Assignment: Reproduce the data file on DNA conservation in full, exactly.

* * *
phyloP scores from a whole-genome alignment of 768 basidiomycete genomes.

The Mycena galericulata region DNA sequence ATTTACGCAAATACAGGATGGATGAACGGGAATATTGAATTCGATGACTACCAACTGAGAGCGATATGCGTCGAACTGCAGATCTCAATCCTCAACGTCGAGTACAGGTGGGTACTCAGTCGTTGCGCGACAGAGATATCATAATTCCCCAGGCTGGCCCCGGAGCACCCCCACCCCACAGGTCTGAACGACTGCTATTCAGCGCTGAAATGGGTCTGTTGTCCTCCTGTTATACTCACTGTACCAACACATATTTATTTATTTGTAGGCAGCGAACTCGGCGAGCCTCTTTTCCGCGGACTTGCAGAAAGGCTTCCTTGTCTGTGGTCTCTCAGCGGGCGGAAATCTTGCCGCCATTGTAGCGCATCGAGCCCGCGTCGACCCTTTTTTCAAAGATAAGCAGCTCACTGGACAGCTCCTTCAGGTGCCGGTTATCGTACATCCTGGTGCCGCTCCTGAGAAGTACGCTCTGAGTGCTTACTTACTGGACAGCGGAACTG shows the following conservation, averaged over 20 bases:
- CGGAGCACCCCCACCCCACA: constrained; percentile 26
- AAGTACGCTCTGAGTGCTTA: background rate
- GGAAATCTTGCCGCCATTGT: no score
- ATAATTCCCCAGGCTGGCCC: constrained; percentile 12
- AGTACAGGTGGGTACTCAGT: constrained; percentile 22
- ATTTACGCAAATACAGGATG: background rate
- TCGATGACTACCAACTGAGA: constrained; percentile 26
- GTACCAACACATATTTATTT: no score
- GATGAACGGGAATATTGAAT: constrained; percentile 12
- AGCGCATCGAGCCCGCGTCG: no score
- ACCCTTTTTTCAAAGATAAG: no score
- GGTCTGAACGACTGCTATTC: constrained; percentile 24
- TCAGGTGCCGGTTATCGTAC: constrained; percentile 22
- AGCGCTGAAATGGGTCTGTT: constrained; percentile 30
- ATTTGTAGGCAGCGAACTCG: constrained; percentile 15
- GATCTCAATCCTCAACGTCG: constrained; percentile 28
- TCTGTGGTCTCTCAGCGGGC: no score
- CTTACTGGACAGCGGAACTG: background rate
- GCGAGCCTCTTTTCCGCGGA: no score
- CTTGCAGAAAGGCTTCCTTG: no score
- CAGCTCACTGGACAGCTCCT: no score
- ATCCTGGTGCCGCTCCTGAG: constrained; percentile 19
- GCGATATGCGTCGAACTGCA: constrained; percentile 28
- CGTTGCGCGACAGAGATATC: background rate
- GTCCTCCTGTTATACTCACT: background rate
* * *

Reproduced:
phyloP scores from a whole-genome alignment of 768 basidiomycete genomes.

The Mycena galericulata region DNA sequence ATTTACGCAAATACAGGATGGATGAACGGGAATATTGAATTCGATGACTACCAACTGAGAGCGATATGCGTCGAACTGCAGATCTCAATCCTCAACGTCGAGTACAGGTGGGTACTCAGTCGTTGCGCGACAGAGATATCATAATTCCCCAGGCTGGCCCCGGAGCACCCCCACCCCACAGGTCTGAACGACTGCTATTCAGCGCTGAAATGGGTCTGTTGTCCTCCTGTTATACTCACTGTACCAACACATATTTATTTATTTGTAGGCAGCGAACTCGGCGAGCCTCTTTTCCGCGGACTTGCAGAAAGGCTTCCTTGTCTGTGGTCTCTCAGCGGGCGGAAATCTTGCCGCCATTGTAGCGCATCGAGCCCGCGTCGACCCTTTTTTCAAAGATAAGCAGCTCACTGGACAGCTCCTTCAGGTGCCGGTTATCGTACATCCTGGTGCCGCTCCTGAGAAGTACGCTCTGAGTGCTTACTTACTGGACAGCGGAACTG shows the following conservation, averaged over 20 bases:
- CGGAGCACCCCCACCCCACA: constrained; percentile 26
- AAGTACGCTCTGAGTGCTTA: background rate
- GGAAATCTTGCCGCCATTGT: no score
- ATAATTCCCCAGGCTGGCCC: constrained; percentile 12
- AGTACAGGTGGGTACTCAGT: constrained; percentile 22
- ATTTACGCAAATACAGGATG: background rate
- TCGATGACTACCAACTGAGA: constrained; percentile 26
- GTACCAACACATATTTATTT: no score
- GATGAACGGGAATATTGAAT: constrained; percentile 12
- AGCGCATCGAGCCCGCGTCG: no score
- ACCCTTTTTTCAAAGATAAG: no score
- GGTCTGAACGACTGCTATTC: constrained; percentile 24
- TCAGGTGCCGGTTATCGTAC: constrained; percentile 22
- AGCGCTGAAATGGGTCTGTT: constrained; percentile 30
- ATTTGTAGGCAGCGAACTCG: constrained; percentile 15
- GATCTCAATCCTCAACGTCG: constrained; percentile 28
- TCTGTGGTCTCTCAGCGGGC: no score
- CTTACTGGACAGCGGAACTG: background rate
- GCGAGCCTCTTTTCCGCGGA: no score
- CTTGCAGAAAGGCTTCCTTG: no score
- CAGCTCACTGGACAGCTCCT: no score
- ATCCTGGTGCCGCTCCTGAG: constrained; percentile 19
- GCGATATGCGTCGAACTGCA: constrained; percentile 28
- CGTTGCGCGACAGAGATATC: background rate
- GTCCTCCTGTTATACTCACT: background rate